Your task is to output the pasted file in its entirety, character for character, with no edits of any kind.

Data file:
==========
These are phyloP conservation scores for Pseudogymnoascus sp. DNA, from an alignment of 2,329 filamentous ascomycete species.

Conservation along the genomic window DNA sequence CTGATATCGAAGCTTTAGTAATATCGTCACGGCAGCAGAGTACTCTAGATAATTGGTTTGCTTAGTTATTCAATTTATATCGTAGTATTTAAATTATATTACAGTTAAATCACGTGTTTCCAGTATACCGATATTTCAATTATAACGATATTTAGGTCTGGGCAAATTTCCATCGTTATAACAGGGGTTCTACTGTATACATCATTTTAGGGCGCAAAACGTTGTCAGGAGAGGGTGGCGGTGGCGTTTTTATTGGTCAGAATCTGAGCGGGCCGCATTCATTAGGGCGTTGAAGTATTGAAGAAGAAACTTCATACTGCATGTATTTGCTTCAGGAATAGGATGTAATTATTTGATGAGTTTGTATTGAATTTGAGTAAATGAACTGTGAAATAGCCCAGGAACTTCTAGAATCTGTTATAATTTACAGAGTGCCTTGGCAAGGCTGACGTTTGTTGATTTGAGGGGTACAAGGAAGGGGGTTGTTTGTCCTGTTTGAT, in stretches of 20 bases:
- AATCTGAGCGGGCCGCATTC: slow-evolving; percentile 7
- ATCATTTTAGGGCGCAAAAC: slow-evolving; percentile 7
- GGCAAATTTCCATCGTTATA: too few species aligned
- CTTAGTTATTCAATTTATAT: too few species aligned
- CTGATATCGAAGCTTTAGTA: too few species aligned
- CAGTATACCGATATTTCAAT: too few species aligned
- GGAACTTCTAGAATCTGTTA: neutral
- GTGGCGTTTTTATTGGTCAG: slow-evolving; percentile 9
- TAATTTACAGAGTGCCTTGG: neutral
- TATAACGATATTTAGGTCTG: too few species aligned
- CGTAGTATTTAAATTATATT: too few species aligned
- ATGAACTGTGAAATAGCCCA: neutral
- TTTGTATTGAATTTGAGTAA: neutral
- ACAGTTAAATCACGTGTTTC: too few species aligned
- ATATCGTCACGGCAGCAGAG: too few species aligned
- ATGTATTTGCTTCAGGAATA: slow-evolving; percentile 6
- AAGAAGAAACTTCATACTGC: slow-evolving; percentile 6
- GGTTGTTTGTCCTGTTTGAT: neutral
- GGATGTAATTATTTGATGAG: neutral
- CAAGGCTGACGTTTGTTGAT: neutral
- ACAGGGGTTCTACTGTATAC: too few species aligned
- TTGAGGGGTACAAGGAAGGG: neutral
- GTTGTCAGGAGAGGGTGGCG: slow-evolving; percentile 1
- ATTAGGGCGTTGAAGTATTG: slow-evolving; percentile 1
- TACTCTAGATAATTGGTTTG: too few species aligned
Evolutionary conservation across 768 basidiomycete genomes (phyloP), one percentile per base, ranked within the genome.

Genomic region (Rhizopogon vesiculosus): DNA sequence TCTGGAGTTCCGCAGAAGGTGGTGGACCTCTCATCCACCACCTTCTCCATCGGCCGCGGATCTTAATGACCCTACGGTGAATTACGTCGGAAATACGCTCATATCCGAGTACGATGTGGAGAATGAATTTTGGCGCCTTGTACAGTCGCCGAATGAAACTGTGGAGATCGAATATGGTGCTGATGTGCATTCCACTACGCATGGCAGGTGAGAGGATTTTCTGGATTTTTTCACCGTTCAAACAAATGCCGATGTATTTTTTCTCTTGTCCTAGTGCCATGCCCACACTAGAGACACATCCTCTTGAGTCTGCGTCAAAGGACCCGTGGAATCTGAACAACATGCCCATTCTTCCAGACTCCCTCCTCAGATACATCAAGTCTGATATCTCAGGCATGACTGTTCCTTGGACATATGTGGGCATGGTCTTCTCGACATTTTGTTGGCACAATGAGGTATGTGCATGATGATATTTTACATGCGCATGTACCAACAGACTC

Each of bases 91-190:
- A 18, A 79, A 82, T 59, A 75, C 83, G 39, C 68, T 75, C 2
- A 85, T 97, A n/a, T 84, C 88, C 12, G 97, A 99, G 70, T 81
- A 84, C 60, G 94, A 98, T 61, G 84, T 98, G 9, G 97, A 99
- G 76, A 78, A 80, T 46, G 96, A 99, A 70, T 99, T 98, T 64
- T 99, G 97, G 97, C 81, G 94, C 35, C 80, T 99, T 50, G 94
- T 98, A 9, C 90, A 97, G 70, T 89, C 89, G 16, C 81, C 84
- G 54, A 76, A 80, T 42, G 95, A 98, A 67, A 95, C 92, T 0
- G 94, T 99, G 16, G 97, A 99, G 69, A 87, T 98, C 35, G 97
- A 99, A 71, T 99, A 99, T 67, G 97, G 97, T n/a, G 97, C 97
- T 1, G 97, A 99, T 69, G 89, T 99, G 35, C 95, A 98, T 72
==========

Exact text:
These are phyloP conservation scores for Pseudogymnoascus sp. DNA, from an alignment of 2,329 filamentous ascomycete species.

Conservation along the genomic window DNA sequence CTGATATCGAAGCTTTAGTAATATCGTCACGGCAGCAGAGTACTCTAGATAATTGGTTTGCTTAGTTATTCAATTTATATCGTAGTATTTAAATTATATTACAGTTAAATCACGTGTTTCCAGTATACCGATATTTCAATTATAACGATATTTAGGTCTGGGCAAATTTCCATCGTTATAACAGGGGTTCTACTGTATACATCATTTTAGGGCGCAAAACGTTGTCAGGAGAGGGTGGCGGTGGCGTTTTTATTGGTCAGAATCTGAGCGGGCCGCATTCATTAGGGCGTTGAAGTATTGAAGAAGAAACTTCATACTGCATGTATTTGCTTCAGGAATAGGATGTAATTATTTGATGAGTTTGTATTGAATTTGAGTAAATGAACTGTGAAATAGCCCAGGAACTTCTAGAATCTGTTATAATTTACAGAGTGCCTTGGCAAGGCTGACGTTTGTTGATTTGAGGGGTACAAGGAAGGGGGTTGTTTGTCCTGTTTGAT, in stretches of 20 bases:
- AATCTGAGCGGGCCGCATTC: slow-evolving; percentile 7
- ATCATTTTAGGGCGCAAAAC: slow-evolving; percentile 7
- GGCAAATTTCCATCGTTATA: too few species aligned
- CTTAGTTATTCAATTTATAT: too few species aligned
- CTGATATCGAAGCTTTAGTA: too few species aligned
- CAGTATACCGATATTTCAAT: too few species aligned
- GGAACTTCTAGAATCTGTTA: neutral
- GTGGCGTTTTTATTGGTCAG: slow-evolving; percentile 9
- TAATTTACAGAGTGCCTTGG: neutral
- TATAACGATATTTAGGTCTG: too few species aligned
- CGTAGTATTTAAATTATATT: too few species aligned
- ATGAACTGTGAAATAGCCCA: neutral
- TTTGTATTGAATTTGAGTAA: neutral
- ACAGTTAAATCACGTGTTTC: too few species aligned
- ATATCGTCACGGCAGCAGAG: too few species aligned
- ATGTATTTGCTTCAGGAATA: slow-evolving; percentile 6
- AAGAAGAAACTTCATACTGC: slow-evolving; percentile 6
- GGTTGTTTGTCCTGTTTGAT: neutral
- GGATGTAATTATTTGATGAG: neutral
- CAAGGCTGACGTTTGTTGAT: neutral
- ACAGGGGTTCTACTGTATAC: too few species aligned
- TTGAGGGGTACAAGGAAGGG: neutral
- GTTGTCAGGAGAGGGTGGCG: slow-evolving; percentile 1
- ATTAGGGCGTTGAAGTATTG: slow-evolving; percentile 1
- TACTCTAGATAATTGGTTTG: too few species aligned
Evolutionary conservation across 768 basidiomycete genomes (phyloP), one percentile per base, ranked within the genome.

Genomic region (Rhizopogon vesiculosus): DNA sequence TCTGGAGTTCCGCAGAAGGTGGTGGACCTCTCATCCACCACCTTCTCCATCGGCCGCGGATCTTAATGACCCTACGGTGAATTACGTCGGAAATACGCTCATATCCGAGTACGATGTGGAGAATGAATTTTGGCGCCTTGTACAGTCGCCGAATGAAACTGTGGAGATCGAATATGGTGCTGATGTGCATTCCACTACGCATGGCAGGTGAGAGGATTTTCTGGATTTTTTCACCGTTCAAACAAATGCCGATGTATTTTTTCTCTTGTCCTAGTGCCATGCCCACACTAGAGACACATCCTCTTGAGTCTGCGTCAAAGGACCCGTGGAATCTGAACAACATGCCCATTCTTCCAGACTCCCTCCTCAGATACATCAAGTCTGATATCTCAGGCATGACTGTTCCTTGGACATATGTGGGCATGGTCTTCTCGACATTTTGTTGGCACAATGAGGTATGTGCATGATGATATTTTACATGCGCATGTACCAACAGACTC

Each of bases 91-190:
- A 18, A 79, A 82, T 59, A 75, C 83, G 39, C 68, T 75, C 2
- A 85, T 97, A n/a, T 84, C 88, C 12, G 97, A 99, G 70, T 81
- A 84, C 60, G 94, A 98, T 61, G 84, T 98, G 9, G 97, A 99
- G 76, A 78, A 80, T 46, G 96, A 99, A 70, T 99, T 98, T 64
- T 99, G 97, G 97, C 81, G 94, C 35, C 80, T 99, T 50, G 94
- T 98, A 9, C 90, A 97, G 70, T 89, C 89, G 16, C 81, C 84
- G 54, A 76, A 80, T 42, G 95, A 98, A 67, A 95, C 92, T 0
- G 94, T 99, G 16, G 97, A 99, G 69, A 87, T 98, C 35, G 97
- A 99, A 71, T 99, A 99, T 67, G 97, G 97, T n/a, G 97, C 97
- T 1, G 97, A 99, T 69, G 89, T 99, G 35, C 95, A 98, T 72